Luckily, I’ve found alternate software to let me bypass the Gisteq software. It’s free, and once it’s set up, it will integrate well into your workflow.
Downloading (iTU4l and sr2x)
Prior to this post, I was not aware of any other software besides the Gisteq software that could download the track logs from the GPS device. To me, this was the most serious problem as it meant I could not download the device while traveling. There is hope though. I’ve come across some Perl scripts that seem to work pretty well. Obviously, Perl needs to be installed on your system, but if you’re using a Mac or Linux, Perl is already installed. If you’re at an internet cafe, you’re probably out of luck though.
The first script (iTU4l) downloads the device and saves the data to a file. This is raw data so it’s pretty useless without the second script. The second script (sr2x) converts the raw GPS data into a variety of track log formats such as GPX, Google Earth’s KML format, CSV, etc. Very handy. A shell script can be made to download the data, and convert it automatically to your liking quite easily if you know how. If not, here is the basic code for one to convert to .gpx and delete the serial data (.sr) file:
sr2x.pl -i p gpx *.sr
There are a number of applications that perform the cross-referencing of GPS track logs to photos, and also embed the data with the photo. From my experience, my favorite applications are GPicSync (for Windows or Mac OS X) and PhotoGPSEditor (for Mac OS X). I’m not going to get too detailed with these applications as they’re pretty self explanatory but my reasons for choosing these over the plethora of others is that they are simple, intuitive, light (small file sizes and require few resources) and free. I chose PhotoGPSEditor over GPicSync for OS X because it’s a bit more user-friendly. I also found the picture/map previews were very useful to pinpoint the location of the image if your camera and GPS tracker times don’t mesh properly.
One drawback of PhotoGPSEditor is that it does not use xml sidecar files. I would prefer sidecar files to prevent potentially corrupting the image file. Also, I noticed that PhotoGPSEditor did not like to process large quantities of RAW files. When saving the data to more than 200 photos (last step in the process) the software became unstable. I’m not sure if this was a resource issue wth my computer, or simple a software bug, but for now I’ll keep the batches to less than 200 images.
While there is still a lot of progress to be made, the software I’ve mentioned above is definitely on the right path to streamlining geotagging for those not interested in the all-in-one image management applications provided by manufacturers like Gisteq. A simple set of tools to integrate into my workflow is all I need when using applications like Lightroom or Aperture.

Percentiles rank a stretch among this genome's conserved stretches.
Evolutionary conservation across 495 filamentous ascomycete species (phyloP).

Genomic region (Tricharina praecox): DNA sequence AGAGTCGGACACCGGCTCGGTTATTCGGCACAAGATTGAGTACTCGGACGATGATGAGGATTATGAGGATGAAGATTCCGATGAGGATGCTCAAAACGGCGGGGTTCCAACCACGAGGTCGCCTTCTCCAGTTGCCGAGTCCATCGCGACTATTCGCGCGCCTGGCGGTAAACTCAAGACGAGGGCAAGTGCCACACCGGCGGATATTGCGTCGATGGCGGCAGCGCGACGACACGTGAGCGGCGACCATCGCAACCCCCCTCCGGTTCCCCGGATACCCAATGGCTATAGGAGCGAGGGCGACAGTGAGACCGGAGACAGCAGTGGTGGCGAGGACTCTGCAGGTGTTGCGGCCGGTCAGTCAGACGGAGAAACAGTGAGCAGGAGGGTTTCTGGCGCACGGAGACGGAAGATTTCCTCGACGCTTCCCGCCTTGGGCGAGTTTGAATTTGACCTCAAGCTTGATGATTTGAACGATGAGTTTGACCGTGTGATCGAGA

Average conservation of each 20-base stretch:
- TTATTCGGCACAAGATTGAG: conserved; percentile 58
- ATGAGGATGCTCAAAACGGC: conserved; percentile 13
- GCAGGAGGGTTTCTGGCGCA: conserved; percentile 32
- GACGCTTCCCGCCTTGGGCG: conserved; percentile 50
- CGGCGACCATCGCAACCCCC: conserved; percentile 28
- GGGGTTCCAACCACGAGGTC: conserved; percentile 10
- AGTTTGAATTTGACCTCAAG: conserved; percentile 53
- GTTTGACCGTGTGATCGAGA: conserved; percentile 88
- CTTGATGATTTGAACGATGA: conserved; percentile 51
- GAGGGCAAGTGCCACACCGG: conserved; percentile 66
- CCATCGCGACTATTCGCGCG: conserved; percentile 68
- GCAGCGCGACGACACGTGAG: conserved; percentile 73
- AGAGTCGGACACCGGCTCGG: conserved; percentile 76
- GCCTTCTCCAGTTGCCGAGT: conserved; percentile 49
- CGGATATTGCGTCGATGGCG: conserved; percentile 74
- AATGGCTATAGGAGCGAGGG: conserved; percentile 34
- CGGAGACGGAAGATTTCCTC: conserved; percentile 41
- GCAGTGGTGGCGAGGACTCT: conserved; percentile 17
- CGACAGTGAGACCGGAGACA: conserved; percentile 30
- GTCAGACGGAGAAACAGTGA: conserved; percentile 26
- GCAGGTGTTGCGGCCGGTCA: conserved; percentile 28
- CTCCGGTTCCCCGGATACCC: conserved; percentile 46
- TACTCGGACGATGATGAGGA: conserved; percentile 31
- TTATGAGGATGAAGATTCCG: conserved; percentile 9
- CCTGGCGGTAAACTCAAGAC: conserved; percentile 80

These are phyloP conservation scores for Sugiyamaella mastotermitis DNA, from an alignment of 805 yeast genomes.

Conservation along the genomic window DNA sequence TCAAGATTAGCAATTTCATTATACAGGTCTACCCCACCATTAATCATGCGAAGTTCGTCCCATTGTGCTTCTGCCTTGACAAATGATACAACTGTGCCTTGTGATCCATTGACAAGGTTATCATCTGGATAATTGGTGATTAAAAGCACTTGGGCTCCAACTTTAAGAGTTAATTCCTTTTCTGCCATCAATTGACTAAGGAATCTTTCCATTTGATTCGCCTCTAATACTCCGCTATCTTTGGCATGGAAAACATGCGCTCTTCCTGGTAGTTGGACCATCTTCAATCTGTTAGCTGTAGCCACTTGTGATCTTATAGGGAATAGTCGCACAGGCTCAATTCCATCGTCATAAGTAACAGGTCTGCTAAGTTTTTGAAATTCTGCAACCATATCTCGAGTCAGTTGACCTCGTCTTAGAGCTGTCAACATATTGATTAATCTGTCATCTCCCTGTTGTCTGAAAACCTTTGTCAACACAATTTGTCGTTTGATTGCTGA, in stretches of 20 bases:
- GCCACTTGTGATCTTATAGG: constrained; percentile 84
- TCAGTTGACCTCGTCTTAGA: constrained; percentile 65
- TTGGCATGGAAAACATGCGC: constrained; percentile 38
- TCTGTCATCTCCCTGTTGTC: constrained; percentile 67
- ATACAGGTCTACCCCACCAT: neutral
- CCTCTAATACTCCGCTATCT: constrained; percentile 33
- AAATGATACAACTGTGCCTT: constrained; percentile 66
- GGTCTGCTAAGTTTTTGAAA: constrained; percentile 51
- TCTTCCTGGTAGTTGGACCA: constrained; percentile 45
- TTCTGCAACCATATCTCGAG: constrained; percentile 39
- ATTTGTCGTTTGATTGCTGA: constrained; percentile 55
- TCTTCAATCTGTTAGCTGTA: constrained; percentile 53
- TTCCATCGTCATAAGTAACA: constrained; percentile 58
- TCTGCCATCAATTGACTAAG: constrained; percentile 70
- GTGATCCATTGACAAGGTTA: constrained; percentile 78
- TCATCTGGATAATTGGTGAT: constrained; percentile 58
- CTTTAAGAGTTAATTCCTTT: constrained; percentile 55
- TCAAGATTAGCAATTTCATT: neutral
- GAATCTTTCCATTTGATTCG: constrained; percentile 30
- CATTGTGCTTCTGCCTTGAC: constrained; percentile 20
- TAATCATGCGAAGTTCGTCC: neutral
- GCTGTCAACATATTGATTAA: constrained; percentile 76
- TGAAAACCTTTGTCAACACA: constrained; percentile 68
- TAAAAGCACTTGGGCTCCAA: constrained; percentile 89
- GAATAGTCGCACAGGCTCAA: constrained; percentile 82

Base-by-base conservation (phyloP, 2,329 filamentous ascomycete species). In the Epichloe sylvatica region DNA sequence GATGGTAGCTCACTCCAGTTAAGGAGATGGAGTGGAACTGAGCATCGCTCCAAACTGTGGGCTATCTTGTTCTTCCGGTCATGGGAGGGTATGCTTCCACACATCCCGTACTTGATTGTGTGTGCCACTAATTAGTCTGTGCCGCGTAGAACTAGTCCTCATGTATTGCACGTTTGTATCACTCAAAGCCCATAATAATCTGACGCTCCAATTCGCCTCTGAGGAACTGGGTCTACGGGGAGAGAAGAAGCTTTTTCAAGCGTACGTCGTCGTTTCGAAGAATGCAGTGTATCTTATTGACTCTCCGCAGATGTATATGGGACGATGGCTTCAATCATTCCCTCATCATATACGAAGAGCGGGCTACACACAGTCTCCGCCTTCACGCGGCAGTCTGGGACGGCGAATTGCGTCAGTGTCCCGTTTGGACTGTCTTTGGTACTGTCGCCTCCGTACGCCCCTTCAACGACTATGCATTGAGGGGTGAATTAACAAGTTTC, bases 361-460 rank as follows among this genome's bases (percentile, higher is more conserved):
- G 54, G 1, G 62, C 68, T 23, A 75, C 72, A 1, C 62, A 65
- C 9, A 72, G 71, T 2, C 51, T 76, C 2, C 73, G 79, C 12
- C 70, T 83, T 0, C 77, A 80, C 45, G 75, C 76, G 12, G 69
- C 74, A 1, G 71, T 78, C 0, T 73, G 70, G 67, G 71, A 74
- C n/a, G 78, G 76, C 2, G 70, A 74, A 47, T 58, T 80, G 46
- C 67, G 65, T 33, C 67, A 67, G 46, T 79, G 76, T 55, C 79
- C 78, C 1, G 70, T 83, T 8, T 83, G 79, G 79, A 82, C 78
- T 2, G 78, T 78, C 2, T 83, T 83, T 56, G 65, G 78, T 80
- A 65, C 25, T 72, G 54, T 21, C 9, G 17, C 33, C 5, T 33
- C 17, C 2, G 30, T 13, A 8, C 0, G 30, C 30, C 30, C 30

October 19, 2008
Well, it’s been a few weeks now since I got home. Our trip was amazing and although we were gone for just over four weeks, it was too short. We actually had to cut out some things we wanted to see from our itinerary. But that’s ok, because it just means we’ll have to go back there again one day.
I’ve posted photos on Flickr and there are also a bunch going up on RawPixels (my photoblog) over the next week or two (and probably longer since I got so many interesting shots). So feel free to check them out, and please leave comments if you like them!
I had grandiose ideas of blogging while on the trip, but the reality of it was that I just didn’t have time. We decided to leave the laptop at home for this trip (still on the fence if I’d do that again) so that meant a dedicated trip to the internet cafe whenever we needed to go online. In the future, I’d consider bringing a small laptop, or maybe one of those ultra-mobile laptops that are becoming popular.
In the prologue I talked a lot about the new gear I was thinking of acquiring for the trip. Here’s what I ended up with: Read the rest of this entry »
July 27, 2008
After too many years of spending all my time and money traveling domestically (Canada is such a big country and I’ve got friends and family in almost every corner of it), I’ve finally got the chance to take a month off and do some real traveling. Natalie and I are planning a month-long trip to Australia this September.
Coincidentally, one of Natalie’s best friends is getting married at the beginning of Sept, right when we were planning to start our trip. Of course we’re attending, but here’s the twist: the wedding is in Amsterdam! So we’re traveling to Australia via Europe, which is going to be a little more difficult, but a lot more interesting. Read the rest of this entry »